MBNA sold debt - Can Charge On Home Be Removed?

MBNA sold debt - Can Charge On Home Be Removed?

Postby chateaux69 » Sat Jun 30, 2012 2:16 pm

Hi all,

A couple of years ago, I had an outstanding cc debt with MBNA who took me to court and obtained a second charge on my main residence. After paying them £10/month for several months I just received a letter from them saying they had sold the debt to a third party company.

Am I correct in thinking "Great" debt paid = debt extinguished (Bills of Exchange 1882) and would I be able to have the 2nd charge removed as MBNA sold the debt?

I've used the Notice & Demand method from "http://www.getoutofdebtfree.org/" in the past with excellent success but am just a little unsure with this one due to the 2nd charge scenario.

Any help would be much appreciated.

Love n Light :sun:
Human Race Get Off Your Knees, The Lion Sleeps No More - David Icke
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Re: MBNA sold debt - Can Charge On Home Be Removed?

Postby MikeThomas » Sat Jun 30, 2012 3:51 pm

When the 'Third Party Interlopers' write to tell you that they have 'aquired' your debt please be polite and thank them properly :yes:

For a point of referance on this try here: http://debtbust.fmotl.com/
We are the people our parents told us NOT TO PLAY WITH
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Re: MBNA sold debt - Can Charge On Home Be Removed?

Postby chateaux69 » Sun Jul 01, 2012 1:00 pm

Thanks Mike, that's what I was thinking but would I be correct in saying that the 2nd charge can legally be removed as it was in favour of MBNA. Would they be able to pass this across to the interlopers?

I'm quietly confident but would like some reassurance from someone who's been here and got the t-shirt :cheer:

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Human Race Get Off Your Knees, The Lion Sleeps No More - David Icke
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Re: MBNA sold debt - Can Charge On Home Be Removed?

Postby pedawson » Sun Jul 01, 2012 7:02 pm

This needs no more thinking than what is obvious.

Scenario:
Who owns the DEBT?
If you have a house and you are paying for it and the OWNER of the HOUSE (YOU) decides to sell.
Do you tell the people or ask the people you are paying that you are selling the house?
The HOUSE is a liability to your account, is it not?
Who is OWED the DEBT?

The point here is that two parties are involved The BUYER and the SELLER

YOU entered into a contract with the seller, ignore the other MORTGAGE illegalities for now. It is important but disregard it for now.
You have NOT entered into a contract with anyone else OTHER than the SELLER, the transfer of the property was handed over to you.

Any contract HAS to have the consent of all parties before any modification or alteration can become legitimate.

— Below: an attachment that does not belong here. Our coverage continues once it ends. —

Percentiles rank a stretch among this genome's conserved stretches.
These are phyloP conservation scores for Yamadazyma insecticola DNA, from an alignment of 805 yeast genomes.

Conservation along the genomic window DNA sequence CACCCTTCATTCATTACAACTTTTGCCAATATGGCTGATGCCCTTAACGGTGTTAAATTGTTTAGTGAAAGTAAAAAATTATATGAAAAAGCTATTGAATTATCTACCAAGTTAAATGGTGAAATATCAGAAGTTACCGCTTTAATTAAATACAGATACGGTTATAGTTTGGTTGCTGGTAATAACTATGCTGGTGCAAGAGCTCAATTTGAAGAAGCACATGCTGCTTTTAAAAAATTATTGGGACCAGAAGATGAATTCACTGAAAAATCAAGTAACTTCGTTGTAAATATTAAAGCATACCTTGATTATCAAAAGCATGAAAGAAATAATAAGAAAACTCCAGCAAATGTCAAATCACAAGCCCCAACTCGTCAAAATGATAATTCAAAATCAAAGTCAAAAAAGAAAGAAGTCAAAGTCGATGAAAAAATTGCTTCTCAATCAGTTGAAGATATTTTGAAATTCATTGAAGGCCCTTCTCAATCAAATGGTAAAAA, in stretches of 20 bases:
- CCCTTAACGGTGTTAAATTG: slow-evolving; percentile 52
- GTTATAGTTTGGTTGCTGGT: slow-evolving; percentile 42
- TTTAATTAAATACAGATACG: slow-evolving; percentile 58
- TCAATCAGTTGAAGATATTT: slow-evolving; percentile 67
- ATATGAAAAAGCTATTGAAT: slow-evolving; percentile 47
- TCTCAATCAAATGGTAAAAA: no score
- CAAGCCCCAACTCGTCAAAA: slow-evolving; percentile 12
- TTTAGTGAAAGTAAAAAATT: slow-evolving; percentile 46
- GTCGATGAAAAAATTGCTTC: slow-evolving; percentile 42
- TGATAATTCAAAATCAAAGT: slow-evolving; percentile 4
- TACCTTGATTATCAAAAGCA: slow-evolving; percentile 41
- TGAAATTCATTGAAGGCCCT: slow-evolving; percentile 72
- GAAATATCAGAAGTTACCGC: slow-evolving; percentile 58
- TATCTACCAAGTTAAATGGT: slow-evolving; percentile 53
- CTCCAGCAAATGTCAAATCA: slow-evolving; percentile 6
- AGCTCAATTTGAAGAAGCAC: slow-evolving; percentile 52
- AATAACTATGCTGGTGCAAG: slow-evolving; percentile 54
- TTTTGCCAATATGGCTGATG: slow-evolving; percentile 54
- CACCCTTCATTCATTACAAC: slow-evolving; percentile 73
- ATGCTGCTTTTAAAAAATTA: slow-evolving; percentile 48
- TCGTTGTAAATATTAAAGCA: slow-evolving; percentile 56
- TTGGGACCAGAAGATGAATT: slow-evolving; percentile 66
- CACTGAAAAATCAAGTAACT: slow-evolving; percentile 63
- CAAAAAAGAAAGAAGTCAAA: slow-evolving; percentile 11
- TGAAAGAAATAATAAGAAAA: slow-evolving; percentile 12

Have you agreed to the transfer of the debt?
Have you reneged on the contract, are you in default as per the contract?
If not the contract stands as it were, now if the other party walks away from the contract there is now only one party.

What may have happened here is the other party has valued the debt and put it on the market for a buyer. The object in question is not tangible it is speculative. Nothing has a value other than the value of last transaction and that value is not valid in future sales.

Let me clarify:
If I buy something and later sell it I may get more than I paid for it or I might not. The value is entirely dependant on the buyer. I could hold out for a better offer BUT on sale THIS is the new value of the object in question.

Now here's another point, the contract is with YOU and unless you have reneged on the contract YOU are the legitimate owner of the property.

What is it the new buyer thinks it is they are buying?
In this transaction, did the new buyer ask you if you were willing to sell the property?
Had they done this and you agreed then they are the new owners. However if they had asked, I Know as you know, you would have doubled the price of the property and sold. OR, you would have told them you do not wish to sell.

Your CONTRACT is with the OTHER person, always was and will remain so until they are either PAID in full or they renounce the debt as paid.

Since the new people have PAID for the debt the contract is now PAID in full and is no longer owed. Your CONTRACT is now remedied.

Have you signed a contract with the other party, otherwise known as the interloper?

Now these are my own thoughts and NOT to be used or understood as advice. You on the other hand may agree with my thoughts, however what you do is out of my control.

Namaste, rev;

Just as an after thought, If the people who bought the debt found an empty property WHO are they going to chase? They paid your debt in full there is NO DEBT. Then again you could just thank them, it's the very least you could do.
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